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Blanca E. Millan-Chiu, Karen Castano, Carmen Aceves, Francisco Fernandez, Luz M. Lopez-Marin and Achim M. Loske
Posters: Adv Genet Eng
Background: Physical methods to permeabilize cell membranes have been proposed for gene transfer-mediated anti-cancer therapies.Due to their extracorporeal application and focusing, shock waves could be used for minimally invasive therapies. However, the efficacy of cell transfection mediated by shock waves needs further improvement. The phenomenon responsible of shock wavemediated permeabilization is acoustic cavitation, which may be enhanced using tandem shock waves. Objective: The aim of this study is to investigate single-pulse and tandem shock waves for cell survival, cell membrane permeation and transfection in the human breast adenocarcinoma cell line MCF-7. Methods: Tandem shock waves were generated using a customized piezoelectric device. Cell survival was monitored through the colorimetric MTT assay. Membrane permeabilizing shock waves were established by monitoring the entry of fluorescent dyes, using confocal microscopy and fluorescence-assisted cell sorting analyses. The green fluorescent protein-codifying plasmid pCX::GFPGPI2 was used as a reporter in cell transfection experiments. Results: Tandem shock waves proved to be less toxic to cells and induced higher transient permeability in cell membranes when the delay between the two positive peak pressures was between 300 and 600 μs. Using tandem shock waves, MCF-7 cells presented survival rates from 75 to 90% and led a macromolecular dye to be internalized in a dose-dependent way. The usefulness of these parameters for cell transfection is being investigated. Conclusion: Our data showed that, compared to single-pulse shock waves, tandem shock waves induce higher cell membrane permeability in human breast adenocarcinoma derived cells, with minimal mortality.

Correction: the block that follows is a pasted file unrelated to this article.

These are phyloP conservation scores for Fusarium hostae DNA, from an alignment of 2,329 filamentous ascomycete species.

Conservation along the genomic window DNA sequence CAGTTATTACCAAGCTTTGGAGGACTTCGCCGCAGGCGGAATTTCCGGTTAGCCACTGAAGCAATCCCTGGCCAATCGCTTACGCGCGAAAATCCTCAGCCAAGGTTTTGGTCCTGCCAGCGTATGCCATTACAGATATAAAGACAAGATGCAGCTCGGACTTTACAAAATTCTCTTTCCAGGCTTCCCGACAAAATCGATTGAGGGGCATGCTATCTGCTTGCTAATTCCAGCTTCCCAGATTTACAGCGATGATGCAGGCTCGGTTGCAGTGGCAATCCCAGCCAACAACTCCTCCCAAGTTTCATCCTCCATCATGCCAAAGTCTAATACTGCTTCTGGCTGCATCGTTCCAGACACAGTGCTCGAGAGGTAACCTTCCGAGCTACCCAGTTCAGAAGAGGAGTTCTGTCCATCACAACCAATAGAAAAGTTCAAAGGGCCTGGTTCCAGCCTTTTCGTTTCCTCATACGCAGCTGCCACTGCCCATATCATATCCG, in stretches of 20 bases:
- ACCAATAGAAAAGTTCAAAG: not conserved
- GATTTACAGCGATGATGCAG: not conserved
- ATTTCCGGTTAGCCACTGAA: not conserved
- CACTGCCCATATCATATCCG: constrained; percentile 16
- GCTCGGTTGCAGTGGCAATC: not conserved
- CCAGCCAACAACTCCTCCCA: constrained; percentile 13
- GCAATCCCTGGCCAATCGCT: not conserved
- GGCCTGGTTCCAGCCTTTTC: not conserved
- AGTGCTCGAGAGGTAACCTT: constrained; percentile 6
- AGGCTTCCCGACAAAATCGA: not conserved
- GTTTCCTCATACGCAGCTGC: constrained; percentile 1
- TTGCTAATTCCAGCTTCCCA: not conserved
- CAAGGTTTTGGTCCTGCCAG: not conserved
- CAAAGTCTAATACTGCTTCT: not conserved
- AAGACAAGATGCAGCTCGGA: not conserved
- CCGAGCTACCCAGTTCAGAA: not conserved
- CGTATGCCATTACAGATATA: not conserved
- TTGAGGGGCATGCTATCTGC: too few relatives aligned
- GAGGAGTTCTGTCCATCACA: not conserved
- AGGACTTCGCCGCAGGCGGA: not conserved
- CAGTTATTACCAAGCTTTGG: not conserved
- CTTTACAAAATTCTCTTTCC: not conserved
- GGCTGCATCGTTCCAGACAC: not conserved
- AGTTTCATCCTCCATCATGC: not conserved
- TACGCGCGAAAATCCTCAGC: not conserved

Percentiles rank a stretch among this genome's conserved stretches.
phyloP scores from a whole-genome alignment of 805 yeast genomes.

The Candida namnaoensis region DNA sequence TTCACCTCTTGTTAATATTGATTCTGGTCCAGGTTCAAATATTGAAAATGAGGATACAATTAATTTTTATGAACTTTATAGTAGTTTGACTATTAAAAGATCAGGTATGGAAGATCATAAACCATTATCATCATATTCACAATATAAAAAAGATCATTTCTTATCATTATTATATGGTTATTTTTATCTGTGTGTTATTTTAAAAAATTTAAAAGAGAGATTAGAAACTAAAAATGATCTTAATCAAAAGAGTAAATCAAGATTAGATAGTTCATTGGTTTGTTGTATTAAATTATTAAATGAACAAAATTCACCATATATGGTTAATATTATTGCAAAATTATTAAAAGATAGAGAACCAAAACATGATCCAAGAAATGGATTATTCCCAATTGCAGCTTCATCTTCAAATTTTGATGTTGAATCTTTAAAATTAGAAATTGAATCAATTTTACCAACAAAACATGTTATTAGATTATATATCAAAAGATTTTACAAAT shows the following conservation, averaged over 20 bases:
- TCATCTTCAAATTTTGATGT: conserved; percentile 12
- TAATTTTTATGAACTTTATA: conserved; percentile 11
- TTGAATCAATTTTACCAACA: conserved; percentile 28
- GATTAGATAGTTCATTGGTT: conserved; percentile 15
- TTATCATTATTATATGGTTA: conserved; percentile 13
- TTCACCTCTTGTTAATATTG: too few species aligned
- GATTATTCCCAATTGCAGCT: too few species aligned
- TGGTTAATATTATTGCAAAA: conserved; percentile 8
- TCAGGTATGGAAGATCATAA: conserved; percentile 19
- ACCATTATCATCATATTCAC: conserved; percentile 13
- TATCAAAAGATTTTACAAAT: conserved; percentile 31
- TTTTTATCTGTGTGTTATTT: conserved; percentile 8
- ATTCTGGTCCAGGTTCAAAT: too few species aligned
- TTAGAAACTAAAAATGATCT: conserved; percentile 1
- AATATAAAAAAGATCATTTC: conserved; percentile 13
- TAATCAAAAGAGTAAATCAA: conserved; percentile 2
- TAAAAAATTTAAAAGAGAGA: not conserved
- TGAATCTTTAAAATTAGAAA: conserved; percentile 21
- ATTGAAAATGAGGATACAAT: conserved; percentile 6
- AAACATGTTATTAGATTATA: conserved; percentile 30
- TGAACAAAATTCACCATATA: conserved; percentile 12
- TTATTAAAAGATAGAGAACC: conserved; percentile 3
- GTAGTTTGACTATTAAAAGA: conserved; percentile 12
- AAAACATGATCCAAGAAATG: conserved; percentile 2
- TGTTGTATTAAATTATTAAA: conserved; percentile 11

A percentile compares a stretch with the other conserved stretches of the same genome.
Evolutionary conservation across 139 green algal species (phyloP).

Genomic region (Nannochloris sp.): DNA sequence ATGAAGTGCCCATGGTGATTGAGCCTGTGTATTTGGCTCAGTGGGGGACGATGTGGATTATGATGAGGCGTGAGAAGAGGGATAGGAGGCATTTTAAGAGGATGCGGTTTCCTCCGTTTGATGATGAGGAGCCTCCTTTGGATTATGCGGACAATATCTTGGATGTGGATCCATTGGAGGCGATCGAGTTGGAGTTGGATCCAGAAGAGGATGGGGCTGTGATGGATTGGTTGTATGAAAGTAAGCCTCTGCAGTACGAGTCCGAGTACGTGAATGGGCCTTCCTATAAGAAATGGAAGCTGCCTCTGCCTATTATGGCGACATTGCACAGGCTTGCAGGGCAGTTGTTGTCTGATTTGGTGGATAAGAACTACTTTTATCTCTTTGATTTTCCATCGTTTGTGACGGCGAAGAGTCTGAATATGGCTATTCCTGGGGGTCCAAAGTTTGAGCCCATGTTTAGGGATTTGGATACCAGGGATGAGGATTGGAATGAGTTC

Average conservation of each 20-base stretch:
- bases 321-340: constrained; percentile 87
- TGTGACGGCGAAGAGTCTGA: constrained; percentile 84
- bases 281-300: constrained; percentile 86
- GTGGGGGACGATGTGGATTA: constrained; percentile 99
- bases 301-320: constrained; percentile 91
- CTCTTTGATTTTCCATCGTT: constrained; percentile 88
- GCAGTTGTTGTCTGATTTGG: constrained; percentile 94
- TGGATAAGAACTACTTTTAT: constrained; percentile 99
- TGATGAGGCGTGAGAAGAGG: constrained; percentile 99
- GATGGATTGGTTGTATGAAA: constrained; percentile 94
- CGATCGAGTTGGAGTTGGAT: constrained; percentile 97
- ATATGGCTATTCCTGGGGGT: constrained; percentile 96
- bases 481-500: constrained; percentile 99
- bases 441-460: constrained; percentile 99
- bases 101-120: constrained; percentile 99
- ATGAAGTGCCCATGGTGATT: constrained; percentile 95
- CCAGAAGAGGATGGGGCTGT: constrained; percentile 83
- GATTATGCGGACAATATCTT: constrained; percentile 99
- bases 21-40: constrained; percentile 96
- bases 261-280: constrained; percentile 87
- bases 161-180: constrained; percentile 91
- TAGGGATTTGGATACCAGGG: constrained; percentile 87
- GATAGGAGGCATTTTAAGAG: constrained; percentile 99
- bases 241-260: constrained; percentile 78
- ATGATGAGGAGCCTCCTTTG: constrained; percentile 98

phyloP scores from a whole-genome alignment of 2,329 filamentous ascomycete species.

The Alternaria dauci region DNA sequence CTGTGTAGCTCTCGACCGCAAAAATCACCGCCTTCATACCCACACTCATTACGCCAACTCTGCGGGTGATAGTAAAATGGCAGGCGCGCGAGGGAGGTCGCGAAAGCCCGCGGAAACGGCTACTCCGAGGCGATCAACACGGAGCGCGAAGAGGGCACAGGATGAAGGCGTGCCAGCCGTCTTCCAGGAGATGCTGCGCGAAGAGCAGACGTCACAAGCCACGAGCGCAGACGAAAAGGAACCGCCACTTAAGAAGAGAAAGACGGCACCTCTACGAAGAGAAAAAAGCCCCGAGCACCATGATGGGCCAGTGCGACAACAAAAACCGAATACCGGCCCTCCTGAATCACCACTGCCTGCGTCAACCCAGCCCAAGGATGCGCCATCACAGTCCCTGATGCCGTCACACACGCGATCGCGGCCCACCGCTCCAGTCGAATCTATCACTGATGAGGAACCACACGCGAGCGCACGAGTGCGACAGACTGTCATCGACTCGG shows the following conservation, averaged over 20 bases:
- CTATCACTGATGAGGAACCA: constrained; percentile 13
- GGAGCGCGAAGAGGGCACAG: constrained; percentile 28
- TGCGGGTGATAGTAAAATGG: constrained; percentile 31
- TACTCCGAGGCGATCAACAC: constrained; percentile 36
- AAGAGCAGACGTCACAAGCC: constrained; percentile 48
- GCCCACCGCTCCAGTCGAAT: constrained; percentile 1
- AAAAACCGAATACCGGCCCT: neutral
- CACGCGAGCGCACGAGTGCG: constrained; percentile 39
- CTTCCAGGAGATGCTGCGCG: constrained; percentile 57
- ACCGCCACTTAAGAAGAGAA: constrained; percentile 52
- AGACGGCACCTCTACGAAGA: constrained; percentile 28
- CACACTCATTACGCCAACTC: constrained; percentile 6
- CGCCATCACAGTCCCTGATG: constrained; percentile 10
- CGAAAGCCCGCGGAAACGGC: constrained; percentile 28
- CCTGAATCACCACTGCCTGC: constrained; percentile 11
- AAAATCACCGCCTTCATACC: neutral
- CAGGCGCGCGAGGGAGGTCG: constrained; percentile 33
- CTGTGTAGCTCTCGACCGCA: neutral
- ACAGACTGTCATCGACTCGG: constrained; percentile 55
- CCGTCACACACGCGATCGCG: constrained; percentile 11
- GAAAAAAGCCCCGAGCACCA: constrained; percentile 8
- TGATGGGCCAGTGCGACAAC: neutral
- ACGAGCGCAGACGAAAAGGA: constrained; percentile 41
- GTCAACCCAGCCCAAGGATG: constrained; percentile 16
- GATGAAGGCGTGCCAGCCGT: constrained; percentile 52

Blanca E. Millan-Chiu received her Ph.D. in Biological Sciences from the National University of Mexico (UNAM) in 2011. Her work has addressed molecular bases of diseases. She is currently under a postdoctoral research training at the Center of Applied Physics and Advanced Technology, National University of Mexico, where she explores the use of shock waves for gene transfer purposes. She has published 5 papers in reputed journal